Brad
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Old 10-09-13, 09:07 AM
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Do you want a Shaman to make a replica of your butt and put needles in the thing .. ?
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Old 10-10-13, 09:13 AM
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One of the reasons that I posed the question is that I have had some tell me that the sit bone width is key, while others have dismissed the idea as nonsense. I have heard the same about some of the other concepts, such as riding style. I was interested if to hear experiences whether those ideas about fit worked for most riders. Thanks for the input.
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Old 10-10-13, 09:25 AM
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Pelvic width as a function of hip (pitch) rotation angle is not a constant. Roll forward = narrowwer. Roll backward = wider, generally. PG
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Old 10-10-13, 07:07 PM
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Originally Posted by fietsbob View Post
Do you want a Shaman to make a replica of your butt and put needles in the thing .. ?
Nope the competition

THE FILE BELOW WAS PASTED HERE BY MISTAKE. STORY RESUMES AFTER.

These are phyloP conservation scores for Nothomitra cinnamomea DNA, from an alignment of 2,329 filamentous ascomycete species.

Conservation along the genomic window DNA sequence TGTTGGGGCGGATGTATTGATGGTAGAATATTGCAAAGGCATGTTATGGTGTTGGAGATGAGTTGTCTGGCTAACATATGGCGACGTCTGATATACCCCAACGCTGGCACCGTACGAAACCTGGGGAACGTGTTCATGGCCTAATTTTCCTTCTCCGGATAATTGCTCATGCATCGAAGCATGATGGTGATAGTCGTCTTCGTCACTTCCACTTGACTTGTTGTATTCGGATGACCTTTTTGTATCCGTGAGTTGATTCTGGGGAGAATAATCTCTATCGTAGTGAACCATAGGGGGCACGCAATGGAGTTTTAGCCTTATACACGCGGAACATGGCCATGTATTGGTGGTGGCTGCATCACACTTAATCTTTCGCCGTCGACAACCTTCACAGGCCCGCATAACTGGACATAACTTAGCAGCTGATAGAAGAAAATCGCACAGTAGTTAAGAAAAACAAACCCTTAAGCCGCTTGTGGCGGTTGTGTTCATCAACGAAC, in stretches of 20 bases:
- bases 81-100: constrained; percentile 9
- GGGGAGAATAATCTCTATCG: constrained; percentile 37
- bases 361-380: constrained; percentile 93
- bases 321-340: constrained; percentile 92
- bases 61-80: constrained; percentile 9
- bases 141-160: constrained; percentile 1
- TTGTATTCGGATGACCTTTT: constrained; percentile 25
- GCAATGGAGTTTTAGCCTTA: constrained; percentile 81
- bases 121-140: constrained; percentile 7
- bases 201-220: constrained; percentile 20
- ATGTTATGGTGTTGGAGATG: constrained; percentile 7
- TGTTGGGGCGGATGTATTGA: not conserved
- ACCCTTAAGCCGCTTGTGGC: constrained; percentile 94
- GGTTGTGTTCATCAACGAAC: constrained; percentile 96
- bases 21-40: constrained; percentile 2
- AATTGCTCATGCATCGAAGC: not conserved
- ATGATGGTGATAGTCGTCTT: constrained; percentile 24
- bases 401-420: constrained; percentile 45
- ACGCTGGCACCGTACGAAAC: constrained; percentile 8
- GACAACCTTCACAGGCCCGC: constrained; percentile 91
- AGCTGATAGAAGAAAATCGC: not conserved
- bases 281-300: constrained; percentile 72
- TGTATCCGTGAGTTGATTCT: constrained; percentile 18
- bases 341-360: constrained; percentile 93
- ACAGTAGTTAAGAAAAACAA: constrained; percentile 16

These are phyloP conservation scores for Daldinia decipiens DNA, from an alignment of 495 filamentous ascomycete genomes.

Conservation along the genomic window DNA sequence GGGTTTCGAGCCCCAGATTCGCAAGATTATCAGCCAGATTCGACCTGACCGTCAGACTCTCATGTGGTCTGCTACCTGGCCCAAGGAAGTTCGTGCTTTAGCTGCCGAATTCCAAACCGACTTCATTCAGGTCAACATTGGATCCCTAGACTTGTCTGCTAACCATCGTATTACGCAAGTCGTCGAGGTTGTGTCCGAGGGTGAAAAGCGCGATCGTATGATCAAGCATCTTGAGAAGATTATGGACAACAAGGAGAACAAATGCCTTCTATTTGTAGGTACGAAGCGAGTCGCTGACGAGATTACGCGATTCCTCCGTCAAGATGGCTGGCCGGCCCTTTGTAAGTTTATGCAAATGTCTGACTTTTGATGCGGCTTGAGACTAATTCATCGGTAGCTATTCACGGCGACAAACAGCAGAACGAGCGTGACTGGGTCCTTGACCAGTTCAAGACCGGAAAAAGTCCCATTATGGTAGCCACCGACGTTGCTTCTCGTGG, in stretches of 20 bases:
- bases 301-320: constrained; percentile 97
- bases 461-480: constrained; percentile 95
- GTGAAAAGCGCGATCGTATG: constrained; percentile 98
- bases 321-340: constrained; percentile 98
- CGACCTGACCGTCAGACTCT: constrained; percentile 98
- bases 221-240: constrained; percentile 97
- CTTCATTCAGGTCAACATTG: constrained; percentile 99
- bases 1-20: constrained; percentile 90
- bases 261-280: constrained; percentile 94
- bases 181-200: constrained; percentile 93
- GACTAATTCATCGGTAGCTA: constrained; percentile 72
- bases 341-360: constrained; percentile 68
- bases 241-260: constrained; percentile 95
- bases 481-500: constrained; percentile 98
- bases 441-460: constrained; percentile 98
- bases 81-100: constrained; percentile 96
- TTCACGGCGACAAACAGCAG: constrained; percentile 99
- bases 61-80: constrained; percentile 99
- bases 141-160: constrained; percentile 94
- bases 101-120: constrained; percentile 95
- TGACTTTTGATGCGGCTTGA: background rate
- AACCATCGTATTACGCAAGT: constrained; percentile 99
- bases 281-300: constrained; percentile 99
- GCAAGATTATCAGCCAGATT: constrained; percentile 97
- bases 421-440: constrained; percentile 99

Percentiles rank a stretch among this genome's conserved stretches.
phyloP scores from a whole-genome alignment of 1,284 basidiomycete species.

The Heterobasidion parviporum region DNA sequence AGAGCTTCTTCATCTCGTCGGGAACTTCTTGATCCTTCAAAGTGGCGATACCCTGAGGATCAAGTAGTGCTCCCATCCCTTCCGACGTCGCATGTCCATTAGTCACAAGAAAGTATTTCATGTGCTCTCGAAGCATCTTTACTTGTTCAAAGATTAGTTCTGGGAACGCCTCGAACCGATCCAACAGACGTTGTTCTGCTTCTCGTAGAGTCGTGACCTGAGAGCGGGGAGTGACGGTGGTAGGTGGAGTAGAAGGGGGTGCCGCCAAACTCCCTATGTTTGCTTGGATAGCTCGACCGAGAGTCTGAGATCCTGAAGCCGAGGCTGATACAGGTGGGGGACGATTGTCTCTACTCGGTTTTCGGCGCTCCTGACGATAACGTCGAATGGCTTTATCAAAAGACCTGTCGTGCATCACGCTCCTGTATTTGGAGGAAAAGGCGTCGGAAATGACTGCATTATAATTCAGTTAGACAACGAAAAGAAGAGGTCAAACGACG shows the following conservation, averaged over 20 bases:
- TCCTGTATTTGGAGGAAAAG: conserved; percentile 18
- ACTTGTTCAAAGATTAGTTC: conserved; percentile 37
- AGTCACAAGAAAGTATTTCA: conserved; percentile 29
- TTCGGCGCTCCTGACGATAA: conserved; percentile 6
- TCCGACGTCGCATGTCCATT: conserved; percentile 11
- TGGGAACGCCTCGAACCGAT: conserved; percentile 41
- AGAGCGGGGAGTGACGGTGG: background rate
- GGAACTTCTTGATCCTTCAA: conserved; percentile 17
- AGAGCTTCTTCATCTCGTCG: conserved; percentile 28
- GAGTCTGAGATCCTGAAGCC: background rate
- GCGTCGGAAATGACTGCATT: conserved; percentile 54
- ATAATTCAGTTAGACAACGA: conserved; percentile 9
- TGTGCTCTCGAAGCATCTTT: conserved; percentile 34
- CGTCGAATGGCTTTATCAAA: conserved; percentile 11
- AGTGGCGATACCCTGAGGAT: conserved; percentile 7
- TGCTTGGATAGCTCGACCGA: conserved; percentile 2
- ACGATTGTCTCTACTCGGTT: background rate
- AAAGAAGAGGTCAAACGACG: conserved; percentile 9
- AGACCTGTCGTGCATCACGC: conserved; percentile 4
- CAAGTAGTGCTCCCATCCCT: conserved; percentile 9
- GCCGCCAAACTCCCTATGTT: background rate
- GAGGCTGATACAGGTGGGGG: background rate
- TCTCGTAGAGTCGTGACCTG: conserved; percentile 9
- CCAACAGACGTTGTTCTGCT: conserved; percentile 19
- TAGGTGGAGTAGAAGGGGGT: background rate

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Old 10-10-13, 09:05 PM
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Would that it were as simple as sitbone spacing + back angle + something else + ... ===>>> saddle spec. While I don't believe there is a magic formula, I do believe that once you've ridden a certain number of files and tried a certain number of saddles you develop the ability to more quickly determine whether a given saddle is "right". I've found I can more quickly dial-in saddle height, fore/aft position and tilt in order to better determine the suitability of the saddle. You've got to be able to find a neutral position of the saddle through a combination of fore/aft and tilt If you're finding perineum pressure and can't eliminate, then I think the saddle is a non-starter. If you're sitbones aren't happy you may want to give the saddle a decent trial, especially if the saddle requires a break-in, but I recently tried a leather saddle in which I couldn't make a dent: another non-starter.